A judge has threatened to jail the parents of a 12-year- old girl who has only attended 11 days of the current school year.
The case involving the first-year student from Co Limerick was one of six prosecutions taken by the National Educational Welfare Board (NEWB) at Newcastle West District Court yesterday.
Judge Mary Larkin was told that school attendance levels for the other five children had improved “dramatically” since their parents were first brought to court earlier this year.
All the parents were prosecuted under the Education Welfare Act 2000 for breaching school attendance notices from Sept 2012 and Jan 2013.
Judge Larkin was told school attendance for five of the children, four girls and one boy, had improved by almost 100% since their parents appeared in court on Jan 24 last.
However, one 12-year-old girl has attended 11 out of 18 school days since the last court date and did not attend school at all in the first term.
In her evidence Miriam Gleeson, senior education welfare officer at NEWB, said the children were being accommodated in a centre at the secondary school where an individual education plan had been drawn up for them.
She insisted this facility was open to all students at the school but accepted it was currently only being used by members of the Travelling community.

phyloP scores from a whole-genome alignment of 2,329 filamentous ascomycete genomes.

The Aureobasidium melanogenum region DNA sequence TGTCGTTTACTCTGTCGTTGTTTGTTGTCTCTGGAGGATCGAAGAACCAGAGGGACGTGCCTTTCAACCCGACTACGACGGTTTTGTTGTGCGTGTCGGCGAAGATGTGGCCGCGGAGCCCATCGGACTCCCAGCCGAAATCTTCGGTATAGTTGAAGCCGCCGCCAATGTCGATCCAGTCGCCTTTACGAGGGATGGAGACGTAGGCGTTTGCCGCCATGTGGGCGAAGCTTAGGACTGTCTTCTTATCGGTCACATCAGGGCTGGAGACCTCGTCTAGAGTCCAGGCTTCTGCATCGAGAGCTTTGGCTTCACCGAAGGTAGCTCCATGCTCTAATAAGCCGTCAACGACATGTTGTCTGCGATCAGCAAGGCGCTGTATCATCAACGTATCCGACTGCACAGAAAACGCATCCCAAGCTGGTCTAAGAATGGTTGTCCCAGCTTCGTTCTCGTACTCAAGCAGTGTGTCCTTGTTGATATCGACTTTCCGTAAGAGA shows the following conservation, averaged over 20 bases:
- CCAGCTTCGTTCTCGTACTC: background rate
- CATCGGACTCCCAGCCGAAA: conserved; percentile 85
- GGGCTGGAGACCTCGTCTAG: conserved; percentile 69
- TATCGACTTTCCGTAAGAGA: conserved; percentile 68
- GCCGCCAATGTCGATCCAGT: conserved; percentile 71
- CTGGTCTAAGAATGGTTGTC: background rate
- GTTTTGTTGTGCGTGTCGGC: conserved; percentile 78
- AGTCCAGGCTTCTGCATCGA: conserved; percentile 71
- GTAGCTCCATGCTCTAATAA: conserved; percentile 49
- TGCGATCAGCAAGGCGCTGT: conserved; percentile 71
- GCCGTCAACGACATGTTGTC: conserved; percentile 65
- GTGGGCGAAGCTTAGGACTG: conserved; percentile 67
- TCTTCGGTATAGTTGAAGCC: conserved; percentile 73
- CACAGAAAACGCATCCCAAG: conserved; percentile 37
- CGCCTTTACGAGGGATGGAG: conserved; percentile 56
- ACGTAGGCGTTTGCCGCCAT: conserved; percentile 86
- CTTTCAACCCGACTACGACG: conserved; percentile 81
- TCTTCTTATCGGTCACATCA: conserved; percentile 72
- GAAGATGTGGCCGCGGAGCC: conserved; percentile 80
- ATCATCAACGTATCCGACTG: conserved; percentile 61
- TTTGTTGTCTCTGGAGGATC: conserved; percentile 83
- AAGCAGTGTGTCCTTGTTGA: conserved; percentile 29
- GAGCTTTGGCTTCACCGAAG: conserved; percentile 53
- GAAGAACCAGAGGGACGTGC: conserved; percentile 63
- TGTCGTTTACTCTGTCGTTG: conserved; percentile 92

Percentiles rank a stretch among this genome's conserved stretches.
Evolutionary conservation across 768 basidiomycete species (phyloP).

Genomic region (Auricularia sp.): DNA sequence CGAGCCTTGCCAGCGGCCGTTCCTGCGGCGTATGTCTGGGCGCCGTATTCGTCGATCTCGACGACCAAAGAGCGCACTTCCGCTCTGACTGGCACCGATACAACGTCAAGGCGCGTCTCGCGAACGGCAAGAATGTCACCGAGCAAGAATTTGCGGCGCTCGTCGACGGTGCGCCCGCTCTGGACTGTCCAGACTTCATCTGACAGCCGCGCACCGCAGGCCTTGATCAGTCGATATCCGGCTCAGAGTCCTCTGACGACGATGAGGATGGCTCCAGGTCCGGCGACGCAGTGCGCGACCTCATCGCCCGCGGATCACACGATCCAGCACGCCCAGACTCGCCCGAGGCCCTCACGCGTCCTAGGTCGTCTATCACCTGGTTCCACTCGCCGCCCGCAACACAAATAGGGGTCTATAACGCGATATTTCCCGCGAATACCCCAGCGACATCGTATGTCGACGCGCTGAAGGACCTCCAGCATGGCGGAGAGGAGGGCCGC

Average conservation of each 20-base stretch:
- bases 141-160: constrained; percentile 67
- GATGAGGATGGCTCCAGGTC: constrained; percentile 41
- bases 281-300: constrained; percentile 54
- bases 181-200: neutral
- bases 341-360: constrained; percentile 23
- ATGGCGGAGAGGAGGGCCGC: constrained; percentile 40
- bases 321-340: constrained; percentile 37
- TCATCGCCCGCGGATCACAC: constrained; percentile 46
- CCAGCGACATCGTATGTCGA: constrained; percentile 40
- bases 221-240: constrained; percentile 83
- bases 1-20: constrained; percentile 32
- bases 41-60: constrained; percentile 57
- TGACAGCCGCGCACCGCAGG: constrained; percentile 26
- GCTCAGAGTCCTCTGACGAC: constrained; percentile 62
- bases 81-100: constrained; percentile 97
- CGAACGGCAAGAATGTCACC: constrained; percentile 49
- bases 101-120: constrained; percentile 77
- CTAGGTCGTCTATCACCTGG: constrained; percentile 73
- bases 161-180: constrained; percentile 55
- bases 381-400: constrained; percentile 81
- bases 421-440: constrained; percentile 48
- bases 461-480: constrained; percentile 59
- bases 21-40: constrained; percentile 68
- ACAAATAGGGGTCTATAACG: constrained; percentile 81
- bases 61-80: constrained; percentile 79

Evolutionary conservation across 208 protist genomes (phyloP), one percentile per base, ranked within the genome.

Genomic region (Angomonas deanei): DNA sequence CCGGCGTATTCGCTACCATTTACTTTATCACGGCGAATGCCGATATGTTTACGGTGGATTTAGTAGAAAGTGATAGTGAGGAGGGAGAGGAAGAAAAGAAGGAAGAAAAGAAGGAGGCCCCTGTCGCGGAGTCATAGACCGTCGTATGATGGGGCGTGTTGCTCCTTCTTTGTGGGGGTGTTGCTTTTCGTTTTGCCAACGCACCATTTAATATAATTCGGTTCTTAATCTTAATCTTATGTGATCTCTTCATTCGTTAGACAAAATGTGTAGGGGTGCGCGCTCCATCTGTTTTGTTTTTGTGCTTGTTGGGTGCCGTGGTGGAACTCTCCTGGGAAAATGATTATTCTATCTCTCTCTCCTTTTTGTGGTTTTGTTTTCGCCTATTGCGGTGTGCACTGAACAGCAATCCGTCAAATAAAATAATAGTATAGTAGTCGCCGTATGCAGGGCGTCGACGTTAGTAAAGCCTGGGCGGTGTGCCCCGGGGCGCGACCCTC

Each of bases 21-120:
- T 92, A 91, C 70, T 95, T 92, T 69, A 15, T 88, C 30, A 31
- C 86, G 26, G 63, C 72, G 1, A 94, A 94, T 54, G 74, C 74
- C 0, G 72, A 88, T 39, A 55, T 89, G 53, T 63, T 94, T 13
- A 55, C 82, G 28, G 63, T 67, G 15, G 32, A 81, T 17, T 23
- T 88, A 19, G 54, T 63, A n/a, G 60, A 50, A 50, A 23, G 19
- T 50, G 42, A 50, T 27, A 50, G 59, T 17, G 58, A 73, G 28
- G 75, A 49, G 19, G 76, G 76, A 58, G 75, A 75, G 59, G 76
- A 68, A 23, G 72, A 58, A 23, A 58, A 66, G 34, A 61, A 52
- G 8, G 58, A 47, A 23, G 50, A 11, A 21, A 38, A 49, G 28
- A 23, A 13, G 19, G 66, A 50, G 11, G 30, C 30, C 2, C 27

Solicitor for the NEWB, Kate Kiely, said the parents of the 12-year-old who continues to miss school days have left the jurisdiction and their home was locked up when an educational welfare officer called.
Defence solicitor Michael O’Donnell said his clients “travel Europe a lot” and he had no contact from them.
Judge Larkin said while she accepted people’s independent cultures, the laws of this land required young persons be educated so they can go and live their lives.
“We are living in Europe now, you can’t just pack your bag and walk off the pitch to avoid what is in the best interest of the child,” she said.
Ms Kiely said the family in question had “simply absconded” and had not engaged with the education service or given notice of leaving the jurisdiction.
She said it was open to them within their culture to avail of home schooling.
Insisting that the parents return to court to explain their defence, Judge Larkin warned that she was considering imposing one if not all of the penalties open to her.
The court heard penalties include a fine of €634 and or one month in prison and a fine of €253.95 for each subsequent missed school day.
She adjourned the case to Apr 9 and advised to Mr O’Donnell to make contact with his clients.
Judge Larkin noted the board was extremely pleased with the turnaround in the other five cases but said it was in the children’s best interest to go to school and adjourned the case for review until May 23 next.